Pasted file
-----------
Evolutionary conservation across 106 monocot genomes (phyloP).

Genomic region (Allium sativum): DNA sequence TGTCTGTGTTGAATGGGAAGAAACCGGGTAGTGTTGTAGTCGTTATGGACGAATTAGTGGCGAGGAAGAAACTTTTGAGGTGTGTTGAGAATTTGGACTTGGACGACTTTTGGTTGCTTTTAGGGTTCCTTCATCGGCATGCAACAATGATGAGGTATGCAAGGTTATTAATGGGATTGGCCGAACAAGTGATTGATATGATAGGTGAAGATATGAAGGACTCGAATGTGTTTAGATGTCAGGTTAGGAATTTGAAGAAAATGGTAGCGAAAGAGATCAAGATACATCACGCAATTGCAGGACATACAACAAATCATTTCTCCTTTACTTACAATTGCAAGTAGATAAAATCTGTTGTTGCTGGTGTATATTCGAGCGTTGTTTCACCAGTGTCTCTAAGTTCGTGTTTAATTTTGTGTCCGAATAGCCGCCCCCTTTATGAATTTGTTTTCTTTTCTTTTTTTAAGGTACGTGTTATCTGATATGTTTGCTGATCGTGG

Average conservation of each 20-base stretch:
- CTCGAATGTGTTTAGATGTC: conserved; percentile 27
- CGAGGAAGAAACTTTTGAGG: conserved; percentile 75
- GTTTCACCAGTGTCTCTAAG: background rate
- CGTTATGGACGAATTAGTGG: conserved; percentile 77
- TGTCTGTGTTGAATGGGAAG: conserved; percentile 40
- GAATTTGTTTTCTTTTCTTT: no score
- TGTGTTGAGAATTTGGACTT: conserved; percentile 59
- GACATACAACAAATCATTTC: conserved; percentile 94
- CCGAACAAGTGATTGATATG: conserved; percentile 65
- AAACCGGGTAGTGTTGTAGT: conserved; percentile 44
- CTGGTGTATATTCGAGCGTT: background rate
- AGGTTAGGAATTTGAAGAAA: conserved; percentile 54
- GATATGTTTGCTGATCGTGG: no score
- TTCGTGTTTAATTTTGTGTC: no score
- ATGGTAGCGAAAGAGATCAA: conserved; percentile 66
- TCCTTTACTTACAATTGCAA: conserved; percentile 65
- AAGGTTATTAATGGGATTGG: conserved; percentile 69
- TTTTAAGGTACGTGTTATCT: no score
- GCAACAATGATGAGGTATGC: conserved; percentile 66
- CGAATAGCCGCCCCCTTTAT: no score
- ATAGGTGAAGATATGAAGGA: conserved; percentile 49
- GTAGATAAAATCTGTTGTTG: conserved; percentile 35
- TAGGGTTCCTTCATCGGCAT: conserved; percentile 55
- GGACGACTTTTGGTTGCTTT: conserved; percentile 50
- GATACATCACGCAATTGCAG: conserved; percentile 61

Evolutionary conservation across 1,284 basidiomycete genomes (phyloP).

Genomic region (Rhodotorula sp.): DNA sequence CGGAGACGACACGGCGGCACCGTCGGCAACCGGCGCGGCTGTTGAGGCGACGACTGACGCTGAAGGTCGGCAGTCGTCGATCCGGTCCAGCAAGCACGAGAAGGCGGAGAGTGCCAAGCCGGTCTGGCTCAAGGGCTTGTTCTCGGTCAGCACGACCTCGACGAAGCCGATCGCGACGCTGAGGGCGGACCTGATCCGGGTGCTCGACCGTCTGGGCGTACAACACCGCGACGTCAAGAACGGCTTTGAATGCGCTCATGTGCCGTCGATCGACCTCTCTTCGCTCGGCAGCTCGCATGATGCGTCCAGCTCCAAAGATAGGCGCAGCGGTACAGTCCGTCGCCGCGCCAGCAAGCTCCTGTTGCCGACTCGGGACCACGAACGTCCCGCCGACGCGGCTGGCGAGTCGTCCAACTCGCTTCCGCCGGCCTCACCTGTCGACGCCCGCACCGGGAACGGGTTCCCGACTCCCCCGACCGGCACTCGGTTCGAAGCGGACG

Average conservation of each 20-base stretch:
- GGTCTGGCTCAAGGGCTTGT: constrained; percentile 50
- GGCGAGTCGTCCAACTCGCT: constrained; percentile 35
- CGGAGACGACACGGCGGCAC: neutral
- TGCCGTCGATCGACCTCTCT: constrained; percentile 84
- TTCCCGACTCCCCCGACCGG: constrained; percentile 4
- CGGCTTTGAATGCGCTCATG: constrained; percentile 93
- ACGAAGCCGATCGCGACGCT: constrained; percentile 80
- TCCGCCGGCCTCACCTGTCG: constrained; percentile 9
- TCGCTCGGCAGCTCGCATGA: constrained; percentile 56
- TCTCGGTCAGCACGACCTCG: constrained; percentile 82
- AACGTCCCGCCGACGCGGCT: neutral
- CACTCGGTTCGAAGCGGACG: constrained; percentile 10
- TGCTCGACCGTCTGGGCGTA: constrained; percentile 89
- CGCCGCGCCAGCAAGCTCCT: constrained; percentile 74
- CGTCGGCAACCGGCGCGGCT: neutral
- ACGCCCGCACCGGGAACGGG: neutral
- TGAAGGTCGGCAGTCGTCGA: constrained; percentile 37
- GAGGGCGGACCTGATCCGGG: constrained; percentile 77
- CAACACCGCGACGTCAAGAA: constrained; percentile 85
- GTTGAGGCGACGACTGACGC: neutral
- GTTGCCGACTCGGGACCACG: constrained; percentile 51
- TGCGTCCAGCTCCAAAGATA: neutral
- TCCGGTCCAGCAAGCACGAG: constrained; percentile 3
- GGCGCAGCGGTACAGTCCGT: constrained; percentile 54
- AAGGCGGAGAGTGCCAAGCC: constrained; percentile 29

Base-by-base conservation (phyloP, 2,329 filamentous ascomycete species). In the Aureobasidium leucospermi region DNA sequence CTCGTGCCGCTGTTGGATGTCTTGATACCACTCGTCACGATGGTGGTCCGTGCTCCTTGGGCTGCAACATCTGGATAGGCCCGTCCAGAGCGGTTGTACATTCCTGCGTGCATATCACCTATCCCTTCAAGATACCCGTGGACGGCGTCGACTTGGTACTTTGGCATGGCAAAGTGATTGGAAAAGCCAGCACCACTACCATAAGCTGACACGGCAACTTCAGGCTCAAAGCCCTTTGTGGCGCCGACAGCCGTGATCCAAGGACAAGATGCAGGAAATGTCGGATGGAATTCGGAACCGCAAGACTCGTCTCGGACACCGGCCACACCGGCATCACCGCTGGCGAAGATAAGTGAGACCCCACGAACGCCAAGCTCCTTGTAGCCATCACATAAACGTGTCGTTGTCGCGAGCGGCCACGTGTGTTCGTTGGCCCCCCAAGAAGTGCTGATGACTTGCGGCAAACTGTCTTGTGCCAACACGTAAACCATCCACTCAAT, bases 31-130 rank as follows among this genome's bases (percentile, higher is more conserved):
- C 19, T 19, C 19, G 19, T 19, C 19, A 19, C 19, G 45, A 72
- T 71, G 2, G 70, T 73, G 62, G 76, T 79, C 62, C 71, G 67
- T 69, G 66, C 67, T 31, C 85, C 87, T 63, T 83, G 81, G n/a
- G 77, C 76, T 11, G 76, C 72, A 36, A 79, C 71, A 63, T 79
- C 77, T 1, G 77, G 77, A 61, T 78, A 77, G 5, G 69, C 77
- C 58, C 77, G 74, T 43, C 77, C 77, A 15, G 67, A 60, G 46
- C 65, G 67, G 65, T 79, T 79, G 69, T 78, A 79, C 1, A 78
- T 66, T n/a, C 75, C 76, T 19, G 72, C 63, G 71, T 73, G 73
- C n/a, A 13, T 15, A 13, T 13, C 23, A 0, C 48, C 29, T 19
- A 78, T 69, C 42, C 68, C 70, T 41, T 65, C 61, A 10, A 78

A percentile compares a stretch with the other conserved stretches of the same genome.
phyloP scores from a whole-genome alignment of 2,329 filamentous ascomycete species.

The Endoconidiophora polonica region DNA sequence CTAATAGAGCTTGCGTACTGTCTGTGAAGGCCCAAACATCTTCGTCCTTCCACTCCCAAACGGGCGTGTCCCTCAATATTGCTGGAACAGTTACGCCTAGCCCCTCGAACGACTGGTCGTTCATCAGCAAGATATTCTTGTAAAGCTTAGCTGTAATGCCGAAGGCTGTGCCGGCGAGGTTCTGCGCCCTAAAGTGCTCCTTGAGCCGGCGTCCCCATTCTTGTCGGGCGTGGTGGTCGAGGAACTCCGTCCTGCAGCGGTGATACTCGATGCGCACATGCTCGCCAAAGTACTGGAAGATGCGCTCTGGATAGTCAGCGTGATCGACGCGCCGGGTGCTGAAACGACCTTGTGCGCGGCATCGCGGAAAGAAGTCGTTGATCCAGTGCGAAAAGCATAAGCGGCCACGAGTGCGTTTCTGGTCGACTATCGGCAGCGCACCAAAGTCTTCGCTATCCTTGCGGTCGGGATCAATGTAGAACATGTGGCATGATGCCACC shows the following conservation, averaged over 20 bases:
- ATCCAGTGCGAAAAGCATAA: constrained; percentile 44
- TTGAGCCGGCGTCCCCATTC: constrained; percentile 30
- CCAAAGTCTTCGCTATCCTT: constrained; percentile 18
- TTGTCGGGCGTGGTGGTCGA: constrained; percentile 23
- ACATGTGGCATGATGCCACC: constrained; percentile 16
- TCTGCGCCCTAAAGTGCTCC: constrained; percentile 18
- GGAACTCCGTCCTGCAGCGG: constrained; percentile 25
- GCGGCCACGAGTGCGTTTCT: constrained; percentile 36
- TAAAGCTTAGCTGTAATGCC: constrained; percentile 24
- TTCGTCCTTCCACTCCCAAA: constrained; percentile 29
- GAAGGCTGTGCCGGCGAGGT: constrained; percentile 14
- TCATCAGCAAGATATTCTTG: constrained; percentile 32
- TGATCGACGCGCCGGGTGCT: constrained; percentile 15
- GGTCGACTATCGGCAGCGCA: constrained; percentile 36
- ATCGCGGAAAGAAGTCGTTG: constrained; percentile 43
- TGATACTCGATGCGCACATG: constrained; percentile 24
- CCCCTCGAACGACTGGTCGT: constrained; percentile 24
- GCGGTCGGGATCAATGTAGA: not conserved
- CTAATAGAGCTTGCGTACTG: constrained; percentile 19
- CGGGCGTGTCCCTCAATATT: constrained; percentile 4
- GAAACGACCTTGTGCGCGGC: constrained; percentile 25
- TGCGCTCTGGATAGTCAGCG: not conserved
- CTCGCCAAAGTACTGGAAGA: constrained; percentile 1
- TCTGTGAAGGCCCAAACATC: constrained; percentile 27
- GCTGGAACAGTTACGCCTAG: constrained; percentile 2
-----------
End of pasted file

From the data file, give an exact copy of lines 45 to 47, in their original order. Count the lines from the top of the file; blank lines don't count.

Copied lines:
- CGCCGCGCCAGCAAGCTCCT: constrained; percentile 74
- CGTCGGCAACCGGCGCGGCT: neutral
- ACGCCCGCACCGGGAACGGG: neutral